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Root Cause Analysis- Why do we need it?

If you run a GMP or GPP facility, we are likely to run into a slew of issues on a regular basis. However, we spend a significant amount of time resolving the problem but do not investigate its root cause. Determining the root cause of a problem aids in preventing its recurrence. A well-executed root cause analysis (RCA) not only helps to prevent the occurrence of the situation in question but also helps to reduce the likelihood of future occurrences of similar issues.

For each incident or deviation in a regulatory facility, corrective and preventive action (CAPA) must be determined and implemented. Regulatory bodies may request CAPAs during routine inspections or in exceptional cases, such as recalls. Understanding the root causes is essential for developing corrective and preventive measures (CAPA).

As a result, determining the correct root cause of the problem is critical to effectively address the problem. A problem frequently has several causes coming from various levels. This implies that some causes impact other causes, which then result in the apparent issue. A cause may fall under one of the following categories:

  • Visible problems are regarded as symptoms of pre-existing issues rather than actual causes.
  • Primary cause & higher-level causes results in a problem directly. Causes that result in the primary causes, higher-level causes act as links in the cause-and-effect relationships that eventually lead to the problem even though they do not directly cause it.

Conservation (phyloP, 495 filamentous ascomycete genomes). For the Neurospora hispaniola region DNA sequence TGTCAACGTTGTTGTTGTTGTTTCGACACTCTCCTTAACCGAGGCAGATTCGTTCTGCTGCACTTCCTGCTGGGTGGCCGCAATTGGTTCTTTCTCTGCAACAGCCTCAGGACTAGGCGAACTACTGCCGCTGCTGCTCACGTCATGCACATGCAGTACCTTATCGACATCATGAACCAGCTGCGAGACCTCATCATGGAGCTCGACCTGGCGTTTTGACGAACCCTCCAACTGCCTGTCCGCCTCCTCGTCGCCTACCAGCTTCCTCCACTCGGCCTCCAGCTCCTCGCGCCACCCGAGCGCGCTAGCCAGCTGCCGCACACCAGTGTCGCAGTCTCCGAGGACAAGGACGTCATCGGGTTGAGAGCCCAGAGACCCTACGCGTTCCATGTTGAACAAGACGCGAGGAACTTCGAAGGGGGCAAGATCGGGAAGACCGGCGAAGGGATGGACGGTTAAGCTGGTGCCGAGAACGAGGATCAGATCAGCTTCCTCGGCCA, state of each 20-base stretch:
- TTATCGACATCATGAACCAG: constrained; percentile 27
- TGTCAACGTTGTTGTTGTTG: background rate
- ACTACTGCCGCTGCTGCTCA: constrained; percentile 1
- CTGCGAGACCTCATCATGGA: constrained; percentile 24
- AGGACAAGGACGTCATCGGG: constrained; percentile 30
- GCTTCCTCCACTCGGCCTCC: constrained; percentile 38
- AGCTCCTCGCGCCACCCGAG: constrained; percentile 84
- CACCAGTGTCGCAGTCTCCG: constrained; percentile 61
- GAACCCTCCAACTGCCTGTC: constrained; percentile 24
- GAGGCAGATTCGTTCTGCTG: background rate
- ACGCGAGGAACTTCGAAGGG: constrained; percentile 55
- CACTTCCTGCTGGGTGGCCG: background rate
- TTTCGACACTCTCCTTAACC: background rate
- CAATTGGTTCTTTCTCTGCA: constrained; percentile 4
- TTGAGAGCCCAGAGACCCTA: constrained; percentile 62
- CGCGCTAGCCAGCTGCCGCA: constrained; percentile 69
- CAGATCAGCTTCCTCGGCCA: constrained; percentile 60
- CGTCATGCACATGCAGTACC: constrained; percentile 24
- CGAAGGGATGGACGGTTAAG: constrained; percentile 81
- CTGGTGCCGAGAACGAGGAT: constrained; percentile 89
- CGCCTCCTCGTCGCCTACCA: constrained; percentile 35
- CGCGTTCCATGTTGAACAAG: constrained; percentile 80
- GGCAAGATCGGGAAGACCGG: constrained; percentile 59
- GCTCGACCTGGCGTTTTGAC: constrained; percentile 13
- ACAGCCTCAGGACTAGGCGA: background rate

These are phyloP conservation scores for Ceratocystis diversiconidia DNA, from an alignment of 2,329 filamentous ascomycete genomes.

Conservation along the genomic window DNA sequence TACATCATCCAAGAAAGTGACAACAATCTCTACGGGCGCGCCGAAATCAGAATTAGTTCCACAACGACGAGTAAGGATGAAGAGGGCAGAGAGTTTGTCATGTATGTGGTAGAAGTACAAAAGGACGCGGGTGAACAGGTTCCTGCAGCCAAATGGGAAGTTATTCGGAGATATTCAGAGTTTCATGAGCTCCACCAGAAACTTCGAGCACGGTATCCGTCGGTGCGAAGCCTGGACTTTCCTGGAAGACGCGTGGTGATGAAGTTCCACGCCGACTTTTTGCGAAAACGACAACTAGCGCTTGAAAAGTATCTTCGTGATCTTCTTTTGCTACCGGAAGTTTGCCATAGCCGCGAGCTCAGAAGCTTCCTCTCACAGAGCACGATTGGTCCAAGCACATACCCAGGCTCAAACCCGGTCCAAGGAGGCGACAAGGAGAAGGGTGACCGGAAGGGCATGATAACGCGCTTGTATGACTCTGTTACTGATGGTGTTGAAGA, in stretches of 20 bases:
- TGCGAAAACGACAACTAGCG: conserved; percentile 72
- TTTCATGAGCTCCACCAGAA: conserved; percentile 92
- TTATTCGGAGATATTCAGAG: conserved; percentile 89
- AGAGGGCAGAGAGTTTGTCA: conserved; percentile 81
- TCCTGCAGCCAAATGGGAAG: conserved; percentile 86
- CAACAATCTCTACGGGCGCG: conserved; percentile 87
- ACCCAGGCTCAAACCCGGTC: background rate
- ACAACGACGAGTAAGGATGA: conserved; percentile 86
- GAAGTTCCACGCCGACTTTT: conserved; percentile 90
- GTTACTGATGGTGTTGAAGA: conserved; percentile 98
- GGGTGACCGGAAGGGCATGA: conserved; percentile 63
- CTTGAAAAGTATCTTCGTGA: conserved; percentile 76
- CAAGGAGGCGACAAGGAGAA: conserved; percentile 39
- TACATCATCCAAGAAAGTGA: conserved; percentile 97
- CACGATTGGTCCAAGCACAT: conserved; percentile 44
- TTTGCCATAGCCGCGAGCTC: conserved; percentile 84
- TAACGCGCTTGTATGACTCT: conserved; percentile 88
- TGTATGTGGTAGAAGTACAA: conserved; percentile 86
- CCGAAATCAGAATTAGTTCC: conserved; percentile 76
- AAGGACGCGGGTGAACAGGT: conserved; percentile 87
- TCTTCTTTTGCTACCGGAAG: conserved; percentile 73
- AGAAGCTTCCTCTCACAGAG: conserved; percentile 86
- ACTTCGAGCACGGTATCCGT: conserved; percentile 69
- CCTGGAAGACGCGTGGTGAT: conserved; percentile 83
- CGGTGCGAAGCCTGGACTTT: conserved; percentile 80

The RCA should be carried out systematically, which requires the use of specific tools. A thorough RCA performed with the right tools will enable you to pinpoint the root of the issue, develop solutions to get rid of it, and stop it from happening again. And there is a good chance that more relevant problems can be addressed if the root cause is done correctly. To perform RCA successfully, RCA should be done by taking the following steps:



Although root-cause analysis (RCA) is a crucial step in problem solutions, errors can be made that make the investigation unproductive. We’ll talk about eleven typical errors in this blog article that can seriously harm your RCA process.

Common Mistakes Leading to failure of Root Cause Analysis (RCA):


Lack of preparation is one of the most common reasons why Investigation and Root Cause Analysis (RCA) attempts fail. Many people try to rush through the process without taking the time to fully understand the problem. This often leads to a superficial analysis and an incomplete understanding of the issue. If you want your Investigation and RCA to be successful, it’s important to take the time to properly prepare. Make sure you have a clear understanding of the issue before you begin your analysis. This will help ensure that you identify the true root cause of the problem and develop an effective solution.

2. Using incorrect RCA tools:

It is critical that participants involved in the investigation should have knowledge of the RCA tools and techniques used in the process. Because not all RCA tools are applicable for every problem. Selection of the correct tool is an important decision and should be done vigilantly. Most failures occur when an incorrect set of tools are selected to perform the RCA, leading to lengthy procedures and unsatisfactory outcomes. On the contrary, an appropriate tool selection will lead to correct RCA and effective elimination of the problem.

For your convenience, I am providing a table of tools with their advantages and pitfalls.

  • Annex 1: Tools for Problem Understanding
  • Annex 2: Tools for Problem cause brainstorming
  • Annex 3: Tools for Problem cause data collection
  • Annex 4: Tools for Problem cause data analysis
  • Annex 5: Tools for Root cause identification
  • Annex 6 Tools for Root cause elimination